It's Time for California to End Its Death Penalty

The second answer to the argument is: so what? If we know that capital trials are 10-20 times more expensive than non-capital murder trials, it would mean that California would have to endure 10-20 times more murder trials before the costs of those trials equaled the costs of capital trials. And even then the state would see savings because the post-conviction review process in non-capital cases is far less significant than it is for capital cases. In any event, wouldn't it be great if the police and prosecutors spent less time lobbying for capital punishment and more time prosecuting murder cases?

For me, the fight over Prop 34 is a fight about context. If voters look only at the convicted murderers whose lives will be spared, the measure will be in trouble. But if voters look beyond these condemned prisoners, if they look to the billions of dollars in savings that would accrue to all Californians through the repeal of capital punishment, then the measure has a decent chance. It's significant that Prop 34 does better in polling the more information voters are given about its benefits. It's significant because it suggests that people have an open mind on the topic, and that is always a good sign when it's time for the old to give way to the new.


I have many dear friends who live in California. Some are Republicans. Some are Democrats. But all share one immutable complaint -- taxes there are too high even as public services are cut to ease massive budget deficits. For years, I have listened to these earnest complaints without being able to muster an answer.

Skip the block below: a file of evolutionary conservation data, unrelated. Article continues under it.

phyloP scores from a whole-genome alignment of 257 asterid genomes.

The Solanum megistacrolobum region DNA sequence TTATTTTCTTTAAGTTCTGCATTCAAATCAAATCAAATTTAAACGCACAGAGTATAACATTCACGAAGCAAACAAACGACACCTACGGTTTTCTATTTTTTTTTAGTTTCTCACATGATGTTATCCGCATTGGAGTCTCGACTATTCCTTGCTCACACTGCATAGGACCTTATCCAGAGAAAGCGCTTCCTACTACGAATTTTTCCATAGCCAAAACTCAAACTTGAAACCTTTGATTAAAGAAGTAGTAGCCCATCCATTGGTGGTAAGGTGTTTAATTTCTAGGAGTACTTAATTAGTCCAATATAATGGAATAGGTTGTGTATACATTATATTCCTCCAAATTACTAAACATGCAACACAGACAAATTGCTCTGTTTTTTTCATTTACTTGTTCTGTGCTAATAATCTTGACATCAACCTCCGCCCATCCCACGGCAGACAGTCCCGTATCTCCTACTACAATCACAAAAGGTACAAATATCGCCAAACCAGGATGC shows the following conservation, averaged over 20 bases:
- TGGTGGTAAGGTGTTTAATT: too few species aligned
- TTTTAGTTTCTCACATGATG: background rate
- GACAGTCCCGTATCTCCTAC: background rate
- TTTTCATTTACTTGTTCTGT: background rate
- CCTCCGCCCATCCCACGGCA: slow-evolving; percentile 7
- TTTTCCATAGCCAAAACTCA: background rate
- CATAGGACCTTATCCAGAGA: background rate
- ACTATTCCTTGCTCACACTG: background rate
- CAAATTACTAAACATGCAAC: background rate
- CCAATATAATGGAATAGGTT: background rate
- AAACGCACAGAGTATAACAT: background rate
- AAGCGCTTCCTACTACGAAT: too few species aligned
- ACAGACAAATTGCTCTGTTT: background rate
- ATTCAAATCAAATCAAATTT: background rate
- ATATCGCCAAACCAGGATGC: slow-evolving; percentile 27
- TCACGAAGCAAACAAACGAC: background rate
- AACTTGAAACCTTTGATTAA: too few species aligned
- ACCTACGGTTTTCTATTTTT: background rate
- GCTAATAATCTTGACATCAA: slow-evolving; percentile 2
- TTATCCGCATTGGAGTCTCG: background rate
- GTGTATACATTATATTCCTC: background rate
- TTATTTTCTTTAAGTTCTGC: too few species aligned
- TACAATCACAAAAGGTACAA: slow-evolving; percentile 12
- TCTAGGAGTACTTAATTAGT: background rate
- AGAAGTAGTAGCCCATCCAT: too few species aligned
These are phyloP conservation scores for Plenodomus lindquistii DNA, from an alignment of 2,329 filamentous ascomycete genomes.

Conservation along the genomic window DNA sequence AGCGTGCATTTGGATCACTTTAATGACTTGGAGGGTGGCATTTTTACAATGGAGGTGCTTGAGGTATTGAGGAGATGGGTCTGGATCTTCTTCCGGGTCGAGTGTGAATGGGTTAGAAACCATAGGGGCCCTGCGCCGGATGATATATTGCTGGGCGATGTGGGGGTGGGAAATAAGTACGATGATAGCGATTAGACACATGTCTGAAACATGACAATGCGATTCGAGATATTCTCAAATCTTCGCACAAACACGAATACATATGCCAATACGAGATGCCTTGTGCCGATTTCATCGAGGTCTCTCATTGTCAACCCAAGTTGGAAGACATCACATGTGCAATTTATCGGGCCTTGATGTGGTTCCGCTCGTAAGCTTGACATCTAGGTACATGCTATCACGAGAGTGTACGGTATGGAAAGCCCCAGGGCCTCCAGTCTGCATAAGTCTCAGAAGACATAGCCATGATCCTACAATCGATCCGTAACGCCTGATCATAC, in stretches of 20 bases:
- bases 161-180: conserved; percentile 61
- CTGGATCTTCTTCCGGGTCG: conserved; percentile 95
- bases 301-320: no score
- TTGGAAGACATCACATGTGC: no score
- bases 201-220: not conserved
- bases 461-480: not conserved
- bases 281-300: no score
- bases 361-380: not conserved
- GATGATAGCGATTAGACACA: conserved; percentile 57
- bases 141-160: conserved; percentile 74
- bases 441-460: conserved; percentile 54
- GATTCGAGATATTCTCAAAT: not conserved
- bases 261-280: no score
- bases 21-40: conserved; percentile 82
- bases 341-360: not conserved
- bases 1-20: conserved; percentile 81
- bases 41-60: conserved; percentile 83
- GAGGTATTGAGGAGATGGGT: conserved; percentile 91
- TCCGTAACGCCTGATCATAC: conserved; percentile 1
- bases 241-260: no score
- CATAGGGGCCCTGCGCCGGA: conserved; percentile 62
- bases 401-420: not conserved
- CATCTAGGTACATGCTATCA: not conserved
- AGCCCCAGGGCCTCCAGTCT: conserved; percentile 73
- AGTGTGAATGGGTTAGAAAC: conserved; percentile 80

Now, I have one. If Californians want to do something meaningful to help reduce their public costs, if they want stop shoveling good money after bad on an unworkable state program, they should vote to end capital punishment in the Golden State. If they don't, I don't want to hear any of them complain about state taxes. Ever.

The economic case against capital punishment now is overwhelming. California simply cannot afford to spend the money it would take to do capital punishment right. Anddoing it wrong, as the above studies have shown, has exacted a terrible toll. The state can't go forward on the death penalty; the legislature won't pay for it. It can't go back on the death penalty; the Constitution does not permit it. To go sideways means more money wasted. So it has to just get out -- to end a social experiment which has failed, which cannot be fixed, and which stands today as a terrible symbol of a proud state's justice system.

There is no shame in ending a bad policy. In fact, you could argue that there would be shame only in ignoring these statistics in the name of "justice." But what is justice anyway? Is it depriving a child of a better, safer elementary school in order to pay for the additional costs of a capital trial? Is it precluding an elderly person from a needed social service because the money is being spent on death row guards? It is keeping the price of California's in-state public universities outrageously high? The ancient concept of "an eye for an eye" is attractive in the abstract. In reality, in a nation bound by constitutional rights, its costs are profound.

The murderers whose lives would be spared by Prop 34's victory are "winning" nothing but the chance to live in a cell the rest of their lives. California will not be a more dangerous place if this were to occur. It will instead be a place that has decided to spend its money on things other than capital litigation.

My laid-back Californian friends are always telling me to "let things go," to move on from the bad things in life and to focus instead upon shaping a better future. It's time now for California to just let the death penalty go, to allow the failed experiment to drift back into the mist of history, and to move on to a wiser, fairer, less expensive path.

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Andrew Cohen is a contributing editor at The Atlantic. He is a legal analyst for 60 Minutes and CBS Radio News, a fellow at the Brennan Center for Justice, and Commentary Editor at The Marshall Project

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